Having secured the best deal for our Inle Lake boat trip, we could have hired a boat at a cheaper cost but wanted our trip to be in relative luxury. It took an hour but we found him and all for 14,000 Kyat (it would have been 12,000 without the trip to Inn Thein) for a whole day out starting at 7.30am so we could get across the lake to our first stop, the morning market at Ywama. This was supposed to be a floating market but on this day it didn’t float, all the stalls were set up around a monastery, slightly disappointing. It was still interesting though once you made your way past the stalls selling the ususal tourist souvenirs, and found the real local market on the inside where you could grab some local foods and see the variety of local tribes selling their specialities.
From the market we headed west down a canal off the main river which had a series of bamboo dams across it with a gap in the middle only just wide enough to get our boat through. Thankfully our boatman was a whizz with the rudder and managed to navigate these at great speed giving us a log flume theme park type experience as an added bonus.
We arrived at Inn Thein and after a short walk through the village you arrive at the long (thankfully not steep) steps that take you up the hill to the Shwe Inn Thein Paya. On the way you can leave the main walkway and gaze at some of the old ruined stupas known as Nyaung Ohak which are nestled around the base of the hill.
At the summit you will find a marvellous collection of over 1,000 zedi, in various states of repair that were constructed in the 17th
centuries. Many have been, or are going through. renovation so the site feels a little like a building site at times.
One of the best bits of this extra trip was watching the goings on around the village. The schoolkids were running about playing football or chinlone
(a Burmese wicker ball game like "keepy uppie"). The canal also seems to be the place to wash just about anything round here and we spotted a cow, mopeds and the Burmese themselves all being washed at the edge of the lake.
Next stop was to the Phaung Daw Oo Paya, one of the holiest sites in the Shan state. It consists of a very large Pagoda that houses what I refer to as the stumpy Buddhas. The Buddha images. over the years, have become completely unrecognisable as thousands upon thousands of worshippers, merit-making, have applied their micro-millimetres of gold leaf. John has been applying gold-leaf to practically everything whilst we've been travelling around Burma, so I guess his karma should be reaching unprecedented levels.
From here we ventured into the Nampan floating villages that host a whole variety of local artisans from knife makers (apparently called cutlers - who knew?) , weavers, cheroot rollers, parasol makers and market gardeners that tend nearby floating gardens. The floating gardens are a vast and stunning spectacle, you finally realise where all the tomatoes come from that your saw on the way from Nyaungshee earlier in the morning.
The tour takes in lots of these local workshops and you get to see how these local products are made, in these small scale local operations. One of the most fascinating was the lotus silk thread production. These micro threads are drawn out of the centre of the lotus stems, one thread at a time, before being treated and wound into one of the wonderful scarves or other products for sale. Given the painstaking production process this makes them a more expensive fibre than silk.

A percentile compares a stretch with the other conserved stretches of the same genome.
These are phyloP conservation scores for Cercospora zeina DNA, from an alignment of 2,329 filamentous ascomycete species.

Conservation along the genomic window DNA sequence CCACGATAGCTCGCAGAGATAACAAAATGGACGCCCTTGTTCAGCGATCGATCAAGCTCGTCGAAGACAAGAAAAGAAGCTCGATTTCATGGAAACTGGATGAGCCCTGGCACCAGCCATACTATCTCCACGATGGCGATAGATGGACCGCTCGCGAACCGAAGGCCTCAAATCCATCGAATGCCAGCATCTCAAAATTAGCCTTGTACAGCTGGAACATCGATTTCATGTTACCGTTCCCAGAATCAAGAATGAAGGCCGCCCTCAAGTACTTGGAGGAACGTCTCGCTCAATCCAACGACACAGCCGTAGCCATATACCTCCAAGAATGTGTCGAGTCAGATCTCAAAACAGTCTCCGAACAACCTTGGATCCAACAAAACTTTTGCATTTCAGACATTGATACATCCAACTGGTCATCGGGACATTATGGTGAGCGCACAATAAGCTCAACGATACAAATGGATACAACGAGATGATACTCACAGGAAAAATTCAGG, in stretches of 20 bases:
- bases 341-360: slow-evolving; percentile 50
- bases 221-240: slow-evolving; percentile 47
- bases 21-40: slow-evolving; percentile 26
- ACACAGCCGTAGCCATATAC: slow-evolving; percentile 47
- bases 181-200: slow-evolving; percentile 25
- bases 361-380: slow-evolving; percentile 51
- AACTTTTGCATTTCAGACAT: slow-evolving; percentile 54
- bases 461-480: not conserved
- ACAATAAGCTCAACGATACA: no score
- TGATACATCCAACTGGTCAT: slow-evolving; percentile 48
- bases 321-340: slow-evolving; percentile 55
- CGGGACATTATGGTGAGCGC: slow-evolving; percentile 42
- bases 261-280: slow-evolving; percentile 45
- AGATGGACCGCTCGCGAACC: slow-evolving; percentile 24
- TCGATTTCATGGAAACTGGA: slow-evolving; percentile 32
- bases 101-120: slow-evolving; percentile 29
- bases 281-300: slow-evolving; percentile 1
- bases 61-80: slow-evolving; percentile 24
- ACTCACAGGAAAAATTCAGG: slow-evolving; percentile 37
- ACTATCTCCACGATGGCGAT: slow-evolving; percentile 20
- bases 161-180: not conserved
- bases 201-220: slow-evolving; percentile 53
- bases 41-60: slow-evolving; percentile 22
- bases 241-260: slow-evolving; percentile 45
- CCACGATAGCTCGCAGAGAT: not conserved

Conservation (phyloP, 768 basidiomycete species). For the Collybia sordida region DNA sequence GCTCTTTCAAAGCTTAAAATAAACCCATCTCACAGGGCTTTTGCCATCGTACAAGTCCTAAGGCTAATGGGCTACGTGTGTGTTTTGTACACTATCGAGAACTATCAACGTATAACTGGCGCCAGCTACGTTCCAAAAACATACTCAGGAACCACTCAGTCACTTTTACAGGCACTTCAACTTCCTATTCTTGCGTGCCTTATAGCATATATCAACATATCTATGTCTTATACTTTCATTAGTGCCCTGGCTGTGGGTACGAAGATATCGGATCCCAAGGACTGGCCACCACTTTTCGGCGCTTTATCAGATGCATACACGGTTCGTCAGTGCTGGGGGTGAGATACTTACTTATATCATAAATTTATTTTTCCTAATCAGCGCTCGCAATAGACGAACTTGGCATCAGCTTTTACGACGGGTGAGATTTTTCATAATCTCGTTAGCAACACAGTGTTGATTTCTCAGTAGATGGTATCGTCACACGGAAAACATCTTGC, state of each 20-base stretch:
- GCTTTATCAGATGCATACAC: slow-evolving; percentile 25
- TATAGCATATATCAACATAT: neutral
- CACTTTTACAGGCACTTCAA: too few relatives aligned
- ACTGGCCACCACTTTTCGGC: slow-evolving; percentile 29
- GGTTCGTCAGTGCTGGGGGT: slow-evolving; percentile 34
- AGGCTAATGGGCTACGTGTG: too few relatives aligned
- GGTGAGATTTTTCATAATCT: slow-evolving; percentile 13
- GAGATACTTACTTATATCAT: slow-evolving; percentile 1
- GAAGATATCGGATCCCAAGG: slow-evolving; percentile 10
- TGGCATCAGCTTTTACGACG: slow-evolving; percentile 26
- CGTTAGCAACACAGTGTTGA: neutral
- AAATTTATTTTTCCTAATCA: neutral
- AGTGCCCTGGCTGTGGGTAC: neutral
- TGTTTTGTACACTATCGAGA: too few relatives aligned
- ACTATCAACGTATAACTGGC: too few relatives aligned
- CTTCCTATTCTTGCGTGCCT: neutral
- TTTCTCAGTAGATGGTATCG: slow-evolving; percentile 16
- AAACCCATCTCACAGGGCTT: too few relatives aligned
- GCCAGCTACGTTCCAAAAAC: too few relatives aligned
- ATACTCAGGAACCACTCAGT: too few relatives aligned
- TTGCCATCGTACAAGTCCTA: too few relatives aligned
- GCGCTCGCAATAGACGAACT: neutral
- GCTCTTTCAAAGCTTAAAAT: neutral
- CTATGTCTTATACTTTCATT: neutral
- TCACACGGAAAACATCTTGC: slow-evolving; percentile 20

Our final destination of the day was to a monastery, as famous for its performing cats as its religious relics and history. The Nga Hpe Kyaung Monastery not only has Buddhas aplenty, but also its very own troupe of jumping cats. We went along, and at first admired the religious iconography on offer and then hung about to see if we could see the cats in action. It was looking like the cats would not be performing. John was crestfallen.
John then got chatting to one of the resident monks, who spoke perfect English. He tried to pretend he was from Leeds in the UK, John said he was lying, why can't I be from Leeds. John asked him whereabouts in Leeds, and he replied the centre, game over - John beats monk (not literally of course). We asked him about the cats. He says that due to complaints by some of the 'foreigners' that having monks make the cats perform was not very well; ‘monkish’ . They have therefore been banned from the activity although this practice had been occurring for decades by the monks.
You may still get a show if you ask nicely of one of the monks (which John did), who will then call one of the local stallholders who encourages the animals to perform. In fact it is not that entertaining, as cats tend to jump a lot anyway, but John loved it. I guess the novelty would have been seeing the monks lead the performance. Oh well that's one for religious freedom.
Inle Lake proved to be a really splendid end to our Myanmar journey. The day out on the lake is great value and you get a real close up look at Myanmar lake life inside the villages and workshops and in amongst the religious sites. It knocks the socks off the Mekong Delta
trip we'd experienced in Vietnam, in terms of authenticity. Had we had more time we would have explored a little more on the bikes and even perhaps had a go at one of the many trekking opportunities on offer in the mountain villages and towns. We'd most certainly have taken more boat trips as the destinations are vast and varied and you can plan your own itinerary to explore and see exactly what you want.
Three days was enough though to enjoy the cooler weather and see what this place had to offer us. We decided to take our first flight of our Myanmar journey, to allow us an extra night here to enjoy the place in full, back to Yangon
for our final night before we returned to Thailand for some visa applications and continued with the rest of our around the world trip.